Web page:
Q. Why is the word "llama" spelled with a double "l"?

A. "Llama" has two "l"s (els) because English speakers borrowed the name of that South American ruminant from Spanish. In Spanish, the double "l" is pronounced the way English speakers would pronounce the "y" in "yard." In English, the double "l" at the beginning of a word like "llama" is pronounced just as if it were a single "l." In other words, English speakers borrowed the spelling from Spanish but altered the pronunciation.

Two other double "l" words that have made their way from Spanish to English are "llano" (meaning "an open grassy plain in Spanish America or the southwestern United States"), "llanero" (meaning "a cowboy or herdsman in Spanish America").

Q. I've always wondered about the expression "hue and cry." The "cry" part of the phrase makes sense to me, but the "hue" part is confusing. Doesn't "hue" mean "color"?

A. The answer to your second question is "absolutely nothing." It's true that "hue" can mean "color" (or "gradation of color"), but the "hue" in "hue and cry" is a different word altogether - one meaning "shout" or "outcry." Like you, most people have never heard of this meaning of "hue." Though alive and well as part of the set phrase "hue and cry" (meaning "a clamor of pursuit or protest"), on its own this "hue" is now a most uncommon word.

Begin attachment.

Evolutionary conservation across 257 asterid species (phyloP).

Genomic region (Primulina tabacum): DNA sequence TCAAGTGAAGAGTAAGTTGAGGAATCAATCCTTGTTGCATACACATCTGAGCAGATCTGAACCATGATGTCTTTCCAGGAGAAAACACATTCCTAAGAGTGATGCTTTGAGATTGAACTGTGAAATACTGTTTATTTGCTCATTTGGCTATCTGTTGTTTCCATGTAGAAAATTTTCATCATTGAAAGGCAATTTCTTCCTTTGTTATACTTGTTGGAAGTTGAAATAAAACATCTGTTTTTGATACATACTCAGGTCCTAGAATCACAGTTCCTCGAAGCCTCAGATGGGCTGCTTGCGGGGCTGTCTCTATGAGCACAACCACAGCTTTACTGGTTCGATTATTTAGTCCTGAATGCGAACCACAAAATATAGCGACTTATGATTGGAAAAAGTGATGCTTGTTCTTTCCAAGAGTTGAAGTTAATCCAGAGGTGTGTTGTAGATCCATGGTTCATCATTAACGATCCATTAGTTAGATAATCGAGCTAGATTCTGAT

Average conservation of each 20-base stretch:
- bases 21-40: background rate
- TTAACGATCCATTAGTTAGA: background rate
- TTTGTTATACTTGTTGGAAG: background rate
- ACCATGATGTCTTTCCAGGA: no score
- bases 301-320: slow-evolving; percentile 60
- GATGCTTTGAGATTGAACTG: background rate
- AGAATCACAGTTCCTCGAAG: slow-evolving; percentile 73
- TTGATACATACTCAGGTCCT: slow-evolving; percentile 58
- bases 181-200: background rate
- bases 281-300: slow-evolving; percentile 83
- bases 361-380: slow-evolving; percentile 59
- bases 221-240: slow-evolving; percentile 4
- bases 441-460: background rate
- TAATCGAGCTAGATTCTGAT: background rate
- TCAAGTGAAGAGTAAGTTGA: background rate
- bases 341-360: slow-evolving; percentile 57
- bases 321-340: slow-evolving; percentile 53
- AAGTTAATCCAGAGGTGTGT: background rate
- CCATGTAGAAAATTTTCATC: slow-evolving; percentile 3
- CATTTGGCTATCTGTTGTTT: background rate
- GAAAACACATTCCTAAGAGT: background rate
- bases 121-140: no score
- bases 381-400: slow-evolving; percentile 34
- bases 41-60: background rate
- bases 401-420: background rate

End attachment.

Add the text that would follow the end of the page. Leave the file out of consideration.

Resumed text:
Ultimately, it can be traced to the Old French word "hue," which also meant "outcry." Its meaning may have once been more specific (and distinct from "cry"), perhaps referring to a something like a trumpet call or a wordless yell, as opposed to spoken words.

The expression "hue and cry" itself dates back to Medieval England. Forms of the term can be found as early as the 13th century in Anglo-French legal documents (Anglo-French was the official language in England for a time following the Norman invasion), and by the 15th century the phrase had found its way into English.

Originally a "hue and cry" was a loud outcry used in the pursuit of a suspected criminal. In those days there was no organized police force in England, so the job of fighting crime largely fell to ordinary citizens. If you were the victim of or a witness to a crime, you were expected to make a lot of noise - yelling something like "stop thief!" - and anyone who heard you "raise the hue and cry" was legally bound to join in the pursuit.